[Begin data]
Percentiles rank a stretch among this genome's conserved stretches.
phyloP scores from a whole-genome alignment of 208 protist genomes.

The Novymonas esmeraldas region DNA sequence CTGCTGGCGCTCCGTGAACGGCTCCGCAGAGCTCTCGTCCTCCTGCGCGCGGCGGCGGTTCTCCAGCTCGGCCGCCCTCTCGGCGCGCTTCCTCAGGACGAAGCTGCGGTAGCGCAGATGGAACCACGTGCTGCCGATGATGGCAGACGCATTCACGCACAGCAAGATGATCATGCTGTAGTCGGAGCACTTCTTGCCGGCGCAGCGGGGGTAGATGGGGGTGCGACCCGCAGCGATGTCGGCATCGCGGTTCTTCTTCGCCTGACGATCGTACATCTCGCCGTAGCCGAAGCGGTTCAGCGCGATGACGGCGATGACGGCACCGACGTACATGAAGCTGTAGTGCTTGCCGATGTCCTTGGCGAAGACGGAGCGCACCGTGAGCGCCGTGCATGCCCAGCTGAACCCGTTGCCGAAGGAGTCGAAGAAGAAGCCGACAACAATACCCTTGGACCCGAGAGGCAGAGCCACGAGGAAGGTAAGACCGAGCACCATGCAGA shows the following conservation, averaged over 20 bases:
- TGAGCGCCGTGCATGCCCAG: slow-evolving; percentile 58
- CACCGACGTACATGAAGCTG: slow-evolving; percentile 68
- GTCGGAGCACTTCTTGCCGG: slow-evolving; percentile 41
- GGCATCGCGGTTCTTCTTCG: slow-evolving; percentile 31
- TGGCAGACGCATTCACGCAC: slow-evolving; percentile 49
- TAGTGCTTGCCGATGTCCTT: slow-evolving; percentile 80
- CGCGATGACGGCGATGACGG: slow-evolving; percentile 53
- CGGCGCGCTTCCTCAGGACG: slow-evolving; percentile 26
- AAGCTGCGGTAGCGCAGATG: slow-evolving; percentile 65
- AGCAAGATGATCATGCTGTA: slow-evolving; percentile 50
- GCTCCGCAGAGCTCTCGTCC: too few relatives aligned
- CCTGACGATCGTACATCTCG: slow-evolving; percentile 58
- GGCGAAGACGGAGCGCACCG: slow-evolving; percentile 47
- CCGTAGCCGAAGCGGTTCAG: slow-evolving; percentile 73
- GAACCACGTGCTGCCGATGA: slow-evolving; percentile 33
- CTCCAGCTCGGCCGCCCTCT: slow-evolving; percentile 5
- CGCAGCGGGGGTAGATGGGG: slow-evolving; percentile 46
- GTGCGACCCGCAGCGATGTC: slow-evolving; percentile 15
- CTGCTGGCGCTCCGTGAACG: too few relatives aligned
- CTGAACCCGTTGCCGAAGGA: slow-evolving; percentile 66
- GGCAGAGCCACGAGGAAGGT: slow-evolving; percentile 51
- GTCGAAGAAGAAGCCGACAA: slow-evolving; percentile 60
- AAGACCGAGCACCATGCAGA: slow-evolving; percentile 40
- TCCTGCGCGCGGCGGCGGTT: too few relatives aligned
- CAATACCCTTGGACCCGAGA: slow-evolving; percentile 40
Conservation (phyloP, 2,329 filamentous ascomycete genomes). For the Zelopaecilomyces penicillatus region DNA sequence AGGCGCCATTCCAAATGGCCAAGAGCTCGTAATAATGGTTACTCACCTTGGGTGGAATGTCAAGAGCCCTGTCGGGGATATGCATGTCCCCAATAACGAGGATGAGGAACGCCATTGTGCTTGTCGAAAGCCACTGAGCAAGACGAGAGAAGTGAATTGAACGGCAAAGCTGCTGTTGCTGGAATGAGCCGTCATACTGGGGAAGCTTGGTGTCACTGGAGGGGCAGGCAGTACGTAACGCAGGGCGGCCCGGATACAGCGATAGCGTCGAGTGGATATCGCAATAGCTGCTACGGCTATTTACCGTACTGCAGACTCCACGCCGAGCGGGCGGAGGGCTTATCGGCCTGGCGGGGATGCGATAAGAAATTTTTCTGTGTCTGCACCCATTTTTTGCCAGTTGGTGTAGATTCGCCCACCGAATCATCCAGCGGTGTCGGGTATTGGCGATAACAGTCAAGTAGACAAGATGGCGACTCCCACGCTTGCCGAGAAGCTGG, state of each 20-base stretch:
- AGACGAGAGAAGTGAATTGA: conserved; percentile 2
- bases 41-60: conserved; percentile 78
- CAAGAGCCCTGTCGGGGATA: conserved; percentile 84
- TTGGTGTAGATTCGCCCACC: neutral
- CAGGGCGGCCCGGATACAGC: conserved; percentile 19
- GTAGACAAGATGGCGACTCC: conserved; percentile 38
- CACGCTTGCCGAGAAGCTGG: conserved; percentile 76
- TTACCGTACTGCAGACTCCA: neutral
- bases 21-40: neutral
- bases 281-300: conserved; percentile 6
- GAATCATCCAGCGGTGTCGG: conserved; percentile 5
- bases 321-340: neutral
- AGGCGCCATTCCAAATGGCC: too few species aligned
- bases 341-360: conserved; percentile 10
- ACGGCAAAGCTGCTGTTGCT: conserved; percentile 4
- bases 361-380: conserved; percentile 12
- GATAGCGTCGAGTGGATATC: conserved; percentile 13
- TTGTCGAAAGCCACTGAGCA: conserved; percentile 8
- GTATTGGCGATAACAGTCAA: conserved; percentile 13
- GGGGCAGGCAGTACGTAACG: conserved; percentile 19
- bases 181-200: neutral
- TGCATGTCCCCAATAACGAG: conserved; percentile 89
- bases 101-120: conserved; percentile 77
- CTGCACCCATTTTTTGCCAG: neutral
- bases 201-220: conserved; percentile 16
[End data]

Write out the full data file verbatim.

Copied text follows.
Percentiles rank a stretch among this genome's conserved stretches.
phyloP scores from a whole-genome alignment of 208 protist genomes.

The Novymonas esmeraldas region DNA sequence CTGCTGGCGCTCCGTGAACGGCTCCGCAGAGCTCTCGTCCTCCTGCGCGCGGCGGCGGTTCTCCAGCTCGGCCGCCCTCTCGGCGCGCTTCCTCAGGACGAAGCTGCGGTAGCGCAGATGGAACCACGTGCTGCCGATGATGGCAGACGCATTCACGCACAGCAAGATGATCATGCTGTAGTCGGAGCACTTCTTGCCGGCGCAGCGGGGGTAGATGGGGGTGCGACCCGCAGCGATGTCGGCATCGCGGTTCTTCTTCGCCTGACGATCGTACATCTCGCCGTAGCCGAAGCGGTTCAGCGCGATGACGGCGATGACGGCACCGACGTACATGAAGCTGTAGTGCTTGCCGATGTCCTTGGCGAAGACGGAGCGCACCGTGAGCGCCGTGCATGCCCAGCTGAACCCGTTGCCGAAGGAGTCGAAGAAGAAGCCGACAACAATACCCTTGGACCCGAGAGGCAGAGCCACGAGGAAGGTAAGACCGAGCACCATGCAGA shows the following conservation, averaged over 20 bases:
- TGAGCGCCGTGCATGCCCAG: slow-evolving; percentile 58
- CACCGACGTACATGAAGCTG: slow-evolving; percentile 68
- GTCGGAGCACTTCTTGCCGG: slow-evolving; percentile 41
- GGCATCGCGGTTCTTCTTCG: slow-evolving; percentile 31
- TGGCAGACGCATTCACGCAC: slow-evolving; percentile 49
- TAGTGCTTGCCGATGTCCTT: slow-evolving; percentile 80
- CGCGATGACGGCGATGACGG: slow-evolving; percentile 53
- CGGCGCGCTTCCTCAGGACG: slow-evolving; percentile 26
- AAGCTGCGGTAGCGCAGATG: slow-evolving; percentile 65
- AGCAAGATGATCATGCTGTA: slow-evolving; percentile 50
- GCTCCGCAGAGCTCTCGTCC: too few relatives aligned
- CCTGACGATCGTACATCTCG: slow-evolving; percentile 58
- GGCGAAGACGGAGCGCACCG: slow-evolving; percentile 47
- CCGTAGCCGAAGCGGTTCAG: slow-evolving; percentile 73
- GAACCACGTGCTGCCGATGA: slow-evolving; percentile 33
- CTCCAGCTCGGCCGCCCTCT: slow-evolving; percentile 5
- CGCAGCGGGGGTAGATGGGG: slow-evolving; percentile 46
- GTGCGACCCGCAGCGATGTC: slow-evolving; percentile 15
- CTGCTGGCGCTCCGTGAACG: too few relatives aligned
- CTGAACCCGTTGCCGAAGGA: slow-evolving; percentile 66
- GGCAGAGCCACGAGGAAGGT: slow-evolving; percentile 51
- GTCGAAGAAGAAGCCGACAA: slow-evolving; percentile 60
- AAGACCGAGCACCATGCAGA: slow-evolving; percentile 40
- TCCTGCGCGCGGCGGCGGTT: too few relatives aligned
- CAATACCCTTGGACCCGAGA: slow-evolving; percentile 40
Conservation (phyloP, 2,329 filamentous ascomycete genomes). For the Zelopaecilomyces penicillatus region DNA sequence AGGCGCCATTCCAAATGGCCAAGAGCTCGTAATAATGGTTACTCACCTTGGGTGGAATGTCAAGAGCCCTGTCGGGGATATGCATGTCCCCAATAACGAGGATGAGGAACGCCATTGTGCTTGTCGAAAGCCACTGAGCAAGACGAGAGAAGTGAATTGAACGGCAAAGCTGCTGTTGCTGGAATGAGCCGTCATACTGGGGAAGCTTGGTGTCACTGGAGGGGCAGGCAGTACGTAACGCAGGGCGGCCCGGATACAGCGATAGCGTCGAGTGGATATCGCAATAGCTGCTACGGCTATTTACCGTACTGCAGACTCCACGCCGAGCGGGCGGAGGGCTTATCGGCCTGGCGGGGATGCGATAAGAAATTTTTCTGTGTCTGCACCCATTTTTTGCCAGTTGGTGTAGATTCGCCCACCGAATCATCCAGCGGTGTCGGGTATTGGCGATAACAGTCAAGTAGACAAGATGGCGACTCCCACGCTTGCCGAGAAGCTGG, state of each 20-base stretch:
- AGACGAGAGAAGTGAATTGA: conserved; percentile 2
- bases 41-60: conserved; percentile 78
- CAAGAGCCCTGTCGGGGATA: conserved; percentile 84
- TTGGTGTAGATTCGCCCACC: neutral
- CAGGGCGGCCCGGATACAGC: conserved; percentile 19
- GTAGACAAGATGGCGACTCC: conserved; percentile 38
- CACGCTTGCCGAGAAGCTGG: conserved; percentile 76
- TTACCGTACTGCAGACTCCA: neutral
- bases 21-40: neutral
- bases 281-300: conserved; percentile 6
- GAATCATCCAGCGGTGTCGG: conserved; percentile 5
- bases 321-340: neutral
- AGGCGCCATTCCAAATGGCC: too few species aligned
- bases 341-360: conserved; percentile 10
- ACGGCAAAGCTGCTGTTGCT: conserved; percentile 4
- bases 361-380: conserved; percentile 12
- GATAGCGTCGAGTGGATATC: conserved; percentile 13
- TTGTCGAAAGCCACTGAGCA: conserved; percentile 8
- GTATTGGCGATAACAGTCAA: conserved; percentile 13
- GGGGCAGGCAGTACGTAACG: conserved; percentile 19
- bases 181-200: neutral
- TGCATGTCCCCAATAACGAG: conserved; percentile 89
- bases 101-120: conserved; percentile 77
- CTGCACCCATTTTTTGCCAG: neutral
- bases 201-220: conserved; percentile 16